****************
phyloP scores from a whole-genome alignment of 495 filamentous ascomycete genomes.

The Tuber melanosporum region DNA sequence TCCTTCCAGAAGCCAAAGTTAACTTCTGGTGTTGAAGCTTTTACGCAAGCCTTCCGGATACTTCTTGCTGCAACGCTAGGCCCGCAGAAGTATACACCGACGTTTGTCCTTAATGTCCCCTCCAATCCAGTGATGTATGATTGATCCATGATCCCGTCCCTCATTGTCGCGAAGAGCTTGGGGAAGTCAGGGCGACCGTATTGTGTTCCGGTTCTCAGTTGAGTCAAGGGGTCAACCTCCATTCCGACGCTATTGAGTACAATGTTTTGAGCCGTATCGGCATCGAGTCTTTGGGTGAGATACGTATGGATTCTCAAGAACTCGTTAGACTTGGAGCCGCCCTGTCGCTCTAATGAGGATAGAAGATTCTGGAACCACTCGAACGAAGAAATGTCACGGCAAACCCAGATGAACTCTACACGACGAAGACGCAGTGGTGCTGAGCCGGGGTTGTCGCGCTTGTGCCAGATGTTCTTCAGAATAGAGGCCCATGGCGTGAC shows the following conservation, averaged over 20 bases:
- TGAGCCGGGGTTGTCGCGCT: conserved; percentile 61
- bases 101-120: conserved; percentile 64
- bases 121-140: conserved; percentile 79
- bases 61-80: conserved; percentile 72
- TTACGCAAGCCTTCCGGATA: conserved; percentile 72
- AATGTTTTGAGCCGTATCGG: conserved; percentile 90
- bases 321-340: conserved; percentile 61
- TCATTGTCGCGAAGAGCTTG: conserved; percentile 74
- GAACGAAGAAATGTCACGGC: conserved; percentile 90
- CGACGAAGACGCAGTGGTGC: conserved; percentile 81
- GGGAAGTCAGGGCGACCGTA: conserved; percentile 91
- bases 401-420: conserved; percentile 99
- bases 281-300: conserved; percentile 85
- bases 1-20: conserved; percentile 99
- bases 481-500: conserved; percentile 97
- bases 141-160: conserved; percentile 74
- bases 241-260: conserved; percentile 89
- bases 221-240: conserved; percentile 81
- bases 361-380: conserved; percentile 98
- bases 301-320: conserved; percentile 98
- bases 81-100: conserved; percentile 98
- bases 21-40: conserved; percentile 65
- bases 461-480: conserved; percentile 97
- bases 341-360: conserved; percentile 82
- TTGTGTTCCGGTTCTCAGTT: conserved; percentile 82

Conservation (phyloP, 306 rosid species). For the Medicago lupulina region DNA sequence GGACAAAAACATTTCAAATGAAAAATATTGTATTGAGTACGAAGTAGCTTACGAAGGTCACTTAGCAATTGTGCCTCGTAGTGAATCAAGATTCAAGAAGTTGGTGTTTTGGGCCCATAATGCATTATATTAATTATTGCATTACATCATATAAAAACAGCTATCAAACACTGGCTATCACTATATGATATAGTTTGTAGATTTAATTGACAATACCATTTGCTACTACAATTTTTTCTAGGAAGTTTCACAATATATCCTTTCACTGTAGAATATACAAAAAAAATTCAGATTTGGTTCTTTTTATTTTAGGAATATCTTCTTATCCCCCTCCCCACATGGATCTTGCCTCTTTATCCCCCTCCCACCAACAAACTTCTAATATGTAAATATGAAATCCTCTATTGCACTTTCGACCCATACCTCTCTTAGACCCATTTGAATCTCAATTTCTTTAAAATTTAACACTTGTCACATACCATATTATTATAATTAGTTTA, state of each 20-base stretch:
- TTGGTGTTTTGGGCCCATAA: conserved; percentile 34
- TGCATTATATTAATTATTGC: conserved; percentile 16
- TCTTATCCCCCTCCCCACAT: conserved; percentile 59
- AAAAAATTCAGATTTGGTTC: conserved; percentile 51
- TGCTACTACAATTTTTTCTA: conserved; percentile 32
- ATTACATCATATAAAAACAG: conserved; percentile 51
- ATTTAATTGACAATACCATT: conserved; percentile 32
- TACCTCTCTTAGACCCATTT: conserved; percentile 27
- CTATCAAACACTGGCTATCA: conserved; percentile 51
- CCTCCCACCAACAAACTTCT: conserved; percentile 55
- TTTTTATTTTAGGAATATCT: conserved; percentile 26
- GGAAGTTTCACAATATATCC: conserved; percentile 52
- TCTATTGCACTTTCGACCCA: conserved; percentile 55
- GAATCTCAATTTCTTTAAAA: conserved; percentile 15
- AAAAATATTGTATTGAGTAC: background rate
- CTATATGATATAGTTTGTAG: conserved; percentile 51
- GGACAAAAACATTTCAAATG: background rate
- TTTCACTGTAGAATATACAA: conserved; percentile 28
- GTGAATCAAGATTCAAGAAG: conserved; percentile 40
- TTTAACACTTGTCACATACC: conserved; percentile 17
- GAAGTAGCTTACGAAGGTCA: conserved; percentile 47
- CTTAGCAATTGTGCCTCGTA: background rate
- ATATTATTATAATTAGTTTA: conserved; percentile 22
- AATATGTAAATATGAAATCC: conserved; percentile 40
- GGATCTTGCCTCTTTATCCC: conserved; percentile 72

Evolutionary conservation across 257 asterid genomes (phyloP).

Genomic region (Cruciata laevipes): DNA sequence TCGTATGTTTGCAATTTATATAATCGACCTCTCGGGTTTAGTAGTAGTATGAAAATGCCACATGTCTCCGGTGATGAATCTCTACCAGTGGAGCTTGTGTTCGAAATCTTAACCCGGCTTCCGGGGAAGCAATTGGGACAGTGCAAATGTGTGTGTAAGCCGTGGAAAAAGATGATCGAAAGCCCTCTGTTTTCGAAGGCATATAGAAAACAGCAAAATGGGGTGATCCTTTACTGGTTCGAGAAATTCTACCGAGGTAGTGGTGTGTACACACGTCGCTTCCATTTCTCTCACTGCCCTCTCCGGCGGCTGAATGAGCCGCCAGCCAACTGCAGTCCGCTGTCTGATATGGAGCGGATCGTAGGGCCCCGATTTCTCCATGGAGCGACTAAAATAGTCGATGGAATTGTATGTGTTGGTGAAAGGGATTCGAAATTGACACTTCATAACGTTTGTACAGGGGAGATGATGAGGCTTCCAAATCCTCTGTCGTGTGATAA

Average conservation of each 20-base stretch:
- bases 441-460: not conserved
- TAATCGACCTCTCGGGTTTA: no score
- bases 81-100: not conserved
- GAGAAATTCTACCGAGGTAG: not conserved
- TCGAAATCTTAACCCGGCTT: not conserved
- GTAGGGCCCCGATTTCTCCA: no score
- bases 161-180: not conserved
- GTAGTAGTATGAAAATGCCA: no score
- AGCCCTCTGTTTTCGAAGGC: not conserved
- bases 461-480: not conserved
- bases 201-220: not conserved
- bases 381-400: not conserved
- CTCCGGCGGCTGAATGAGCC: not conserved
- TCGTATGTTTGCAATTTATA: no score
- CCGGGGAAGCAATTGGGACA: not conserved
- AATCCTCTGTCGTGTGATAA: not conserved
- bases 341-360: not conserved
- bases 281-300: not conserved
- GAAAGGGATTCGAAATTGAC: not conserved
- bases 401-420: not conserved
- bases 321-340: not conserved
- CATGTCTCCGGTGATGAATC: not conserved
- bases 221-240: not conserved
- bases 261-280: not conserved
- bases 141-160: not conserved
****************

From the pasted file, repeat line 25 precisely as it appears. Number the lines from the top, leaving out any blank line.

- bases 461-480: conserved; percentile 97